Outrigger canoe club brings popular Pacific Ocean sport to Texas waters
From origins as a boat for fishing, travel and even warfare in Polynesian islands to modern-day racing competitions in Hawaii, the outrigger canoe is native to the Pacific Ocean.
But for nearly three decades, members of a club based in the Bay Area have been paddling outrigger canoes, vessels with supporting structures called amas projecting from their sides. The Texas Outrigger Canoe Club considers itself the first group to bring a sport most popular on the Pacific and Atlantic coasts to the state’s waters.
“In Hawaii, it’s kind of like football is here,” said Chris Clodfelter, a Clear Lake Shores resident who first paddled with the club in the early 2000s. “It’s a part of their P.E. program and all the schools have teams.”
The sport is less prevalent in Texas, where there are four clubs. Carleton Kruse, who founded the club and serves as its head coach, recalled a competition in New York. Members of other teams couldn’t believe a club from Texas existed, quipping that they must paddle in the desert.
“People thought we were kidding,” Kruse said.
However, besides paddling in about six competitions within the state each year, the team has traveled to Hawaii, California, Oregon, New Hampshire and Florida for races.
The team was not as established from the beginning. Kruse, who has lived in Hawaii several times throughout his life, began paddling with his father as a teenager. As an adult living in Texas, Kruse would return to the Aloha state several times a year to paddle in an outrigger canoe. Finally, his wife told Kruse to bring the sport to Texas.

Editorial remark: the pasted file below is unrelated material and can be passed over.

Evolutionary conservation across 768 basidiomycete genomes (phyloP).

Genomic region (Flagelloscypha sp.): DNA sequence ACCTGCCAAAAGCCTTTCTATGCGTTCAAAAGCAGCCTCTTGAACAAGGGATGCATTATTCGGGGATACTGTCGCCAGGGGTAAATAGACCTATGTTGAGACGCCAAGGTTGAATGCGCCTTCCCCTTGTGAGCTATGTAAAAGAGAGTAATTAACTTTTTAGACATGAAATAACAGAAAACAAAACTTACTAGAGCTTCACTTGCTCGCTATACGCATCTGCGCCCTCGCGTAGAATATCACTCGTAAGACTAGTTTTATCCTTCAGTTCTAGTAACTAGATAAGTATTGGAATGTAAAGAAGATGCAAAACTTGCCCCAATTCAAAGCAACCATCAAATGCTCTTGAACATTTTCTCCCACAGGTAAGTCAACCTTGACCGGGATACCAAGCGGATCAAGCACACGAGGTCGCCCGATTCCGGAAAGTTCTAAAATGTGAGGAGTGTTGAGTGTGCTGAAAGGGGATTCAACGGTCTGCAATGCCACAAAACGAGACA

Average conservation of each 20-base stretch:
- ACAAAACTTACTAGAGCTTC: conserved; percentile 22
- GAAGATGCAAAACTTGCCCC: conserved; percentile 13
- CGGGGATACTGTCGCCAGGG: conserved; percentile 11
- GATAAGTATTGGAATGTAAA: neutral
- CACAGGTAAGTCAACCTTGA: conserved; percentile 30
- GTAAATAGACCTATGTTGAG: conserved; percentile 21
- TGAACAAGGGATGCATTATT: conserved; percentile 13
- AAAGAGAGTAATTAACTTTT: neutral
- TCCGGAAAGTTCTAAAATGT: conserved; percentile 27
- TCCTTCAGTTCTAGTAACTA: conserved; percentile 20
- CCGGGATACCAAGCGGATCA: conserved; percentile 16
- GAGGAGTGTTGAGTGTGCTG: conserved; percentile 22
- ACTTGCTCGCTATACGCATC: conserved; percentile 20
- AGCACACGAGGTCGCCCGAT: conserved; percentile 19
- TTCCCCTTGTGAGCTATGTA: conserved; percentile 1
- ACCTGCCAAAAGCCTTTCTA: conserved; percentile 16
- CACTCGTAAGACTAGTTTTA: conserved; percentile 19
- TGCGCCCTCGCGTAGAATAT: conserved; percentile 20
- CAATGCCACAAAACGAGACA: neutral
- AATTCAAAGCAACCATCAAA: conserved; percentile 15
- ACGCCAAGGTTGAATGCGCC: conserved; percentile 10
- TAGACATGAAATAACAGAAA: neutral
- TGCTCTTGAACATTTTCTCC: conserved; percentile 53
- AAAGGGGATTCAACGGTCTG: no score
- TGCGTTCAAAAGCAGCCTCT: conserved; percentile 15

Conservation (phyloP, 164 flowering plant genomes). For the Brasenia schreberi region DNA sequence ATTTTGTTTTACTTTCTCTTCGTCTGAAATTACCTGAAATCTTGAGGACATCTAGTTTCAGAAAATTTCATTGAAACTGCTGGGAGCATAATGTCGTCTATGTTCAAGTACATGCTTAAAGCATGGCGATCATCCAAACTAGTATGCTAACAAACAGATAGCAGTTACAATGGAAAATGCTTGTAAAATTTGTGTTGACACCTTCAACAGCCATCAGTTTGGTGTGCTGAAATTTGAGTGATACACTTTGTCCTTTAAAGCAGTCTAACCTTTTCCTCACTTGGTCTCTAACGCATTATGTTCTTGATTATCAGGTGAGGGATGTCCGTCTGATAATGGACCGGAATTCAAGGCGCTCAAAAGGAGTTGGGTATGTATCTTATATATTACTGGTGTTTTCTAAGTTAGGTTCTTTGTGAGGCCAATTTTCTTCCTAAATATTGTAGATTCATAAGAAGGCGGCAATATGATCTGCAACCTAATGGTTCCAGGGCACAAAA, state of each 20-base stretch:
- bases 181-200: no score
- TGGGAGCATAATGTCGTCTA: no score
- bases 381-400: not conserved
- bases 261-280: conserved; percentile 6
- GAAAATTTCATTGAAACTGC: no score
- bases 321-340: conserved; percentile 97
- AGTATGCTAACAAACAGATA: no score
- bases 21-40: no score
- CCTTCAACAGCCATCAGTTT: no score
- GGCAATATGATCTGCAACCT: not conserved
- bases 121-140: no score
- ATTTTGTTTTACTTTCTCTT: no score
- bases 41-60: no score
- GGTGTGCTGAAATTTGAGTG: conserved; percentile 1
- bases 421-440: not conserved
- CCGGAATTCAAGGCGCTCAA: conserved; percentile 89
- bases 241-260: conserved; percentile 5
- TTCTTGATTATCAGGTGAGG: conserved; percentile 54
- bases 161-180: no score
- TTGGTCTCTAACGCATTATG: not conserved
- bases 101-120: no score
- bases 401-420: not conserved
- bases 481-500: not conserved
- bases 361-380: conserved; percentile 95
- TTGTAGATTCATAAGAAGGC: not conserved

The club was incorporated in 1987 and began with a couple of canoes.
“We were going out there like surfers do — go out and catch the waves,” Kruse said.
Over the years, the club gradually expanded its fleet. It owns five vessels for its roughly four dozens members to use during practices three times a week. The team usually paddles in Clear Lake and into Galveston Bay, but occasionally its more experienced members travel to Galveston to paddle in the Gulf.
Last fall, the club tried something new when it surfed a six-person canoe on the waves produced by tanker ships. While surfers have been known to ride the manufactured surf, it was the first time outrigger canoes rode the waves in Texas, members said.
“We had six people who looked like little kids leaving Disneyland after a great day,” Kruse said.
At the very least, paddling an outrigger canoe should provide a full-body workout, he said. The group sport causes people to work harder than they might in a one-person vessel. The club’s members, who range in ages from their 30s to 50s, are a mix of recreational and competitive paddlers, Kruse said.
“Basically, we paddle for fun,” he said. “We like to go and have a good workout. That’s most important to me.”